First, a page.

K2AV admits to a vague memory of issues taming the first isolation transformer at W0UCE. K2AV couldn't get it to work correctly until he "tripped over" a particular wiring that behaved. This solution, however not understood then, explains Jack's original drawing. To make the drawing, Jack went out to the box and traced the wires.

In 2010 we were a long way from the personal knowledge to understand that problem. We were also a long way from owning the needed equipment and programs to analyze and solve the problem. Some of the equipment became available only recently at less than military prices.

Until 2018 we had no reports of issues with reversing the FCP/aerial wire connection. Then we had a few reports that touching the SO239 shell on the isolation transformer made a change to the SWR. And we were a little slow to figure it out.

In our defense, ever since the FCP and isolation transformer were publicized, including prior to the NCJ article, installers often reported that the isolation transformer eliminated the SWR change often seen touching the shield when using a balun in place of the transformer.

Over time the suspicion grew that reversed antenna/FCP connections changed how the L/FCP tuned up. This proved difficult to chase down in the field once a given installer had his L/FCP up, tweaked, working contests and DX. Understandably, satisfied users were reluctant to take apart a working installation for research testing. The conversation usually included some variation on "If it ain't broke, don't fix it."

When K2AV put up his "New" inverted L in fall 2015, he used an on-hand Balun Designs 1142s instead of winding a new transformer. It had no Ant or FCP stickers marking the studs. It was connected per-the-web-page-diagram without any conscious intention by K2AV.

The FCP wire came through the shed wall on the left and the inverted L vertical wire on the right. The FCP was on the left because, happily, two big tree trunks lined up to suspend the FCP directly over a corner of the shed needing only a center post mounted to the shed facia board for a nicely uncluttered layout. Compliance with the Loss List's FCP specification for a ten foot diameter tunnel clear of dielectric material required only trimming a few branches off two backyard trees. Just what the doctor ordered.

The 1142s was mounted to a plywood "breadboard" on two adjacent wall studs between where the two wires came through the wall, using the screw-down tabs on the back of the box. Thus the cover with four screws faced the viewer. The coax jack pointed down toward the floor where the coax went underground and out of the shed. Thus the box cover with the screws faced the viewer with the coax jack down, the FCP connected to the left stud, the aerial wire to the right stud.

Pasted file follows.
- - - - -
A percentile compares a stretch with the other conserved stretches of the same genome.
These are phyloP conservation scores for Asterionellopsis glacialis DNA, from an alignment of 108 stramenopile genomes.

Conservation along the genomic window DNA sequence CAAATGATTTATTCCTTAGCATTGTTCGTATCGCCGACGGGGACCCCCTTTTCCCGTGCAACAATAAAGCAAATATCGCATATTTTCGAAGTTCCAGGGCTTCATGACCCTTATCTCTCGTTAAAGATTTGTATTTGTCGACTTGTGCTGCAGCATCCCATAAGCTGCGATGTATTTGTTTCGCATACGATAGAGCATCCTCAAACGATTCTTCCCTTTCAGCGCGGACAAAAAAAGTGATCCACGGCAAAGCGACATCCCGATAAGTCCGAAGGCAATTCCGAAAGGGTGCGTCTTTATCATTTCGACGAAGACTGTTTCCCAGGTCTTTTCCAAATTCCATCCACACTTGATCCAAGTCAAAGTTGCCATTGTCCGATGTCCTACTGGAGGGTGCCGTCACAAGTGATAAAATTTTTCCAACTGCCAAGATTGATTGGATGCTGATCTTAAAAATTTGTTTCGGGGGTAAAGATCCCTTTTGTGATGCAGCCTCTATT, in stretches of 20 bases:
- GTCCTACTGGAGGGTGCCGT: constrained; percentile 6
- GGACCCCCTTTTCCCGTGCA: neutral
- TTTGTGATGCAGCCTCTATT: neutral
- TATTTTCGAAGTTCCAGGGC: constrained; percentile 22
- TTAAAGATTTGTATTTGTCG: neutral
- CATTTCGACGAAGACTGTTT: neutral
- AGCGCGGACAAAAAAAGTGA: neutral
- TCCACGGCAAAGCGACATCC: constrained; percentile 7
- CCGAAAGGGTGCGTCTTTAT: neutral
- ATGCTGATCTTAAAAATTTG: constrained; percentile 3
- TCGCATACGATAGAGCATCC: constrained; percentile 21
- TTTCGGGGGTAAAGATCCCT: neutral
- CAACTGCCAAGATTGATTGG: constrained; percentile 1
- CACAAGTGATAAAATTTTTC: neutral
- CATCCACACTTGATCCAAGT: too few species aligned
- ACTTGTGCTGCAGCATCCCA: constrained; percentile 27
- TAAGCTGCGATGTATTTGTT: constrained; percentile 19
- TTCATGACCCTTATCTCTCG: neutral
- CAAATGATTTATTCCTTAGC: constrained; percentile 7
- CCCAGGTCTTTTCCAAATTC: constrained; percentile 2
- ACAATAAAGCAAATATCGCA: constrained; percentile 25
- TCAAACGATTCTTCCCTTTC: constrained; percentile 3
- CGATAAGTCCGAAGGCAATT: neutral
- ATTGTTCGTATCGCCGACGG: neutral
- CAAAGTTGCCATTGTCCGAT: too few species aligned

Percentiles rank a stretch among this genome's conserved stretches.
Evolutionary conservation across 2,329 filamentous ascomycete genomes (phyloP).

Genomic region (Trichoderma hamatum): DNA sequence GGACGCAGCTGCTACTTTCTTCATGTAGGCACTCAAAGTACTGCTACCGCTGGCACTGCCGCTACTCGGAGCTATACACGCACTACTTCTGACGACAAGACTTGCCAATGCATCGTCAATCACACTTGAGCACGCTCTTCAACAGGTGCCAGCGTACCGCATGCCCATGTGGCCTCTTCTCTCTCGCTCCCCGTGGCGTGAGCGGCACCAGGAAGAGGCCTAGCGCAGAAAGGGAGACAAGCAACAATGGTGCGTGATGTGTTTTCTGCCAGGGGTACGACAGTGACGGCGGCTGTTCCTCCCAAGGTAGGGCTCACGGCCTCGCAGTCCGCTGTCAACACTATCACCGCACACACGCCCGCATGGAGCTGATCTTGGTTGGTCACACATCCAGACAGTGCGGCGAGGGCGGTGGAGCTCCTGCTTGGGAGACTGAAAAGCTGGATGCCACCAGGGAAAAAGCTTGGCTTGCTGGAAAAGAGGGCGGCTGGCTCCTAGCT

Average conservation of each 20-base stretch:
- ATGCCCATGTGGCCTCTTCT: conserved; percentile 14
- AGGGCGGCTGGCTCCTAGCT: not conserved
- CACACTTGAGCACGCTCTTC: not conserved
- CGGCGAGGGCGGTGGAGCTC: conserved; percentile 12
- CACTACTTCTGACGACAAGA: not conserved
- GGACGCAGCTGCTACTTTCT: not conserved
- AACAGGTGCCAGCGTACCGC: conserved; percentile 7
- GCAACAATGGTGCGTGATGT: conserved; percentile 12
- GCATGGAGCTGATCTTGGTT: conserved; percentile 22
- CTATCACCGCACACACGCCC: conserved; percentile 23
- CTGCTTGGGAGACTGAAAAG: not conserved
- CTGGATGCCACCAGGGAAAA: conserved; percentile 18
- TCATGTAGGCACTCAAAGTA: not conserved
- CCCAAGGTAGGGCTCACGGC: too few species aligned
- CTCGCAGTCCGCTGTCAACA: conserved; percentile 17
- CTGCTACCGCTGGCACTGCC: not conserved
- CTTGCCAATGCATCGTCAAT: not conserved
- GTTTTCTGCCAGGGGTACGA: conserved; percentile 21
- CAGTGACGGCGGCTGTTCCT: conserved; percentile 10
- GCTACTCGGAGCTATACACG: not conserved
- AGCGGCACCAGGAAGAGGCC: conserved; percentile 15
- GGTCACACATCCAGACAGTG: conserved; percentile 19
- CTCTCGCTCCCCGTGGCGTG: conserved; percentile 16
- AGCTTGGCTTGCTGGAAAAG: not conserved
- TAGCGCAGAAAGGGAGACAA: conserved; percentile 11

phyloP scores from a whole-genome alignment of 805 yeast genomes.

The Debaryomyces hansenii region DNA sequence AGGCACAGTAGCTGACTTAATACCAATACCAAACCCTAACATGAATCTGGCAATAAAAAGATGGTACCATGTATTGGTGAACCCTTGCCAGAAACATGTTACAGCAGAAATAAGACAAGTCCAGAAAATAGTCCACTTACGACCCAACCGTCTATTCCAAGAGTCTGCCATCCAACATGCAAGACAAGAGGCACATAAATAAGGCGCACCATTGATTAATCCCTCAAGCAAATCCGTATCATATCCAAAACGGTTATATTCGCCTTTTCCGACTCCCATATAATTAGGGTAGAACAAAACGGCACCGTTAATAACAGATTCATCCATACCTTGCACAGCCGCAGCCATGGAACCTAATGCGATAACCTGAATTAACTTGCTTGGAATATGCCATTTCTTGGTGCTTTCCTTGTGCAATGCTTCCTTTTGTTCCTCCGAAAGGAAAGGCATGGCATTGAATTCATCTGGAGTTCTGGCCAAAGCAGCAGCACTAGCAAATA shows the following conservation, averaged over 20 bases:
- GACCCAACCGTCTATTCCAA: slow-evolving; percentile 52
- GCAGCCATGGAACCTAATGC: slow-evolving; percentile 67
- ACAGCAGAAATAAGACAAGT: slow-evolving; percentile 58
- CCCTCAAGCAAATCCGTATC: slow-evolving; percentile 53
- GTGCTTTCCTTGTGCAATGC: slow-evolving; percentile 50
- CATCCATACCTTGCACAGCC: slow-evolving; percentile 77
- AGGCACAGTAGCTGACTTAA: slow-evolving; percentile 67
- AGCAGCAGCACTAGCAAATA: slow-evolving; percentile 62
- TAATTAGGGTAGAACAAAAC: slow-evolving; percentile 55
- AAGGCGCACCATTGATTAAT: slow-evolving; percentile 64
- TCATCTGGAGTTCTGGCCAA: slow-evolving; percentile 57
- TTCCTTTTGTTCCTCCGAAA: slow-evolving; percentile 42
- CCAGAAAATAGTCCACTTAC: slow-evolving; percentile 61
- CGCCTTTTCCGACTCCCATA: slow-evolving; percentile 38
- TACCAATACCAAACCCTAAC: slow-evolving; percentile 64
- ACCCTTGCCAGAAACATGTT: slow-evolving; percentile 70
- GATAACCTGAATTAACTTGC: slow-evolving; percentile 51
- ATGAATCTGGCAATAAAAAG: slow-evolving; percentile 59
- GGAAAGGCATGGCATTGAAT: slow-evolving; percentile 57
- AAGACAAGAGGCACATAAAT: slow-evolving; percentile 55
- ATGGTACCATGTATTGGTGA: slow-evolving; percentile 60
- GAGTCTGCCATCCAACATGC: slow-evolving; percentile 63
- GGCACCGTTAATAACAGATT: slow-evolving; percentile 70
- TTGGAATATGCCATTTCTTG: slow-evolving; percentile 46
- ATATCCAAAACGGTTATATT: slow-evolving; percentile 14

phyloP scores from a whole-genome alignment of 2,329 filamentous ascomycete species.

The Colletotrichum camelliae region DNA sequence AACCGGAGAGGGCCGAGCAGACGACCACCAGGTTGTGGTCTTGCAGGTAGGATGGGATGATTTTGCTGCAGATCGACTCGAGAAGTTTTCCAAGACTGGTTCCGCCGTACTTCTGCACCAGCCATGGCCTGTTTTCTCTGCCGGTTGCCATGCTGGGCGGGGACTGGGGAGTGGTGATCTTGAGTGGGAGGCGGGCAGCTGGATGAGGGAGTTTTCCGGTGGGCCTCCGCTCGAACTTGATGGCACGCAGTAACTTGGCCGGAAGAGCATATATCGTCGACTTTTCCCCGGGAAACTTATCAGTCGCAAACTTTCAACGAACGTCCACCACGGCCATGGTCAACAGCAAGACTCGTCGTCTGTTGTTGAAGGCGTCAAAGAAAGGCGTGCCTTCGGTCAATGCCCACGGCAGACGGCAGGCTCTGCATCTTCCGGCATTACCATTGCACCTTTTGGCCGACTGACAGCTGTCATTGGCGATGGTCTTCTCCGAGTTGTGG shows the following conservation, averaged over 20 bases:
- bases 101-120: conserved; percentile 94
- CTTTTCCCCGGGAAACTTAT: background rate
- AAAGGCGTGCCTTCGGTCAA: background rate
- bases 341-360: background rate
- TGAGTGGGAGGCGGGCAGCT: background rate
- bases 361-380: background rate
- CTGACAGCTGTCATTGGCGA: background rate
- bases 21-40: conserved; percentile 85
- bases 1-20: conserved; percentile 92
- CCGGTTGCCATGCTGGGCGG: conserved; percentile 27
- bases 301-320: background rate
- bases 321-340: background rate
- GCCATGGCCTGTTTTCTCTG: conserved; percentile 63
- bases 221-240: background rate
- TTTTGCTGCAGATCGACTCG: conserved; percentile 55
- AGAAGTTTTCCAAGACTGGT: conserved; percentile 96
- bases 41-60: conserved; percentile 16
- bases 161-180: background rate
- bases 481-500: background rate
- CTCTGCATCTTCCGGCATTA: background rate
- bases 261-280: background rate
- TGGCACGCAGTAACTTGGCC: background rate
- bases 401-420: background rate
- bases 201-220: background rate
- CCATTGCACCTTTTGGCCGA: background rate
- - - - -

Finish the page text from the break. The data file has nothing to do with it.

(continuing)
Here the reader may review instructions above for "Connecting Unmodified Stock Balun Designs™ Isolation Transformers". Blind luck, or the angels looking out for K2AV.

Had the FCP been routed on the right side of the shed, K2AV's transformer hookup would have been reversed, and we may have discovered the issue in 2015.

The "new" 143 foot L over FCP yielded results with the expected approximate readings and a feed R in the low thirties. Later, when RBN readings from the new L/FCP were better to the west coast and Europe than from the old, there was only a great sigh of relief that the new power lines up on the service road hadn't ruined the only good 160 inverted L site on the property.

Then in fall 2018, partly to analyze the now and then reported SWR change issue, K2AV purchased a cigarette-pack-sized portable two port vector network analyzer, the Mini Radio Solutions "miniVNA Pro2". He also bought a Surface Pro laptop to replace the household's vintage 2004 memory-starved and stuck-at-Windows-XP Compaq laptop.

The VNA is powered by a rechargeable internal lithium ion battery and uses Bluetooth to talk to a Java VNA driver program running on a Windows computer or Android phone. The Surface Pro, with internal Bluetooth capability, functions as a tablet by unsnapping the keyboard/cover, making the VNA/PC combo very portable and wonderfully handy for antenna tweaking.

Critically, the internal-battery-powered, isolated-by-Bluetooth VNA could measure the L/FCP with the isolation transformer primary winding as the only attached metal while testing the wiring reversal. Stand-alone two port tests measured the common mode leakage path of a "stock" Balun Designs 1142s/160 isolation transformer. Reflection mode tests checked K2AV's FCP/IsoT/L feedpoint for common mode effects by attaching and detaching the feedline shield using both normal and reversed winding.

To check the effects of introducing a common mode signal, K2AV used his L's isolation transformer, now a hand-wound version after giving the 1142s to VP5M. He was somehow still using the correct normal FCP/Aerial connections. He ran VNA scans in reflection mode at the coax jack to record characteristics without any common mode voltage. He then attached the feedline shield with a clip lead to the coax shield of the VNA/transformer connection, introducing common mode voltage to the combination. The common mode voltage shifted the X=0 point lower. The shapes (not the frequency position) of the R and X curves remained the same, shield attached or not.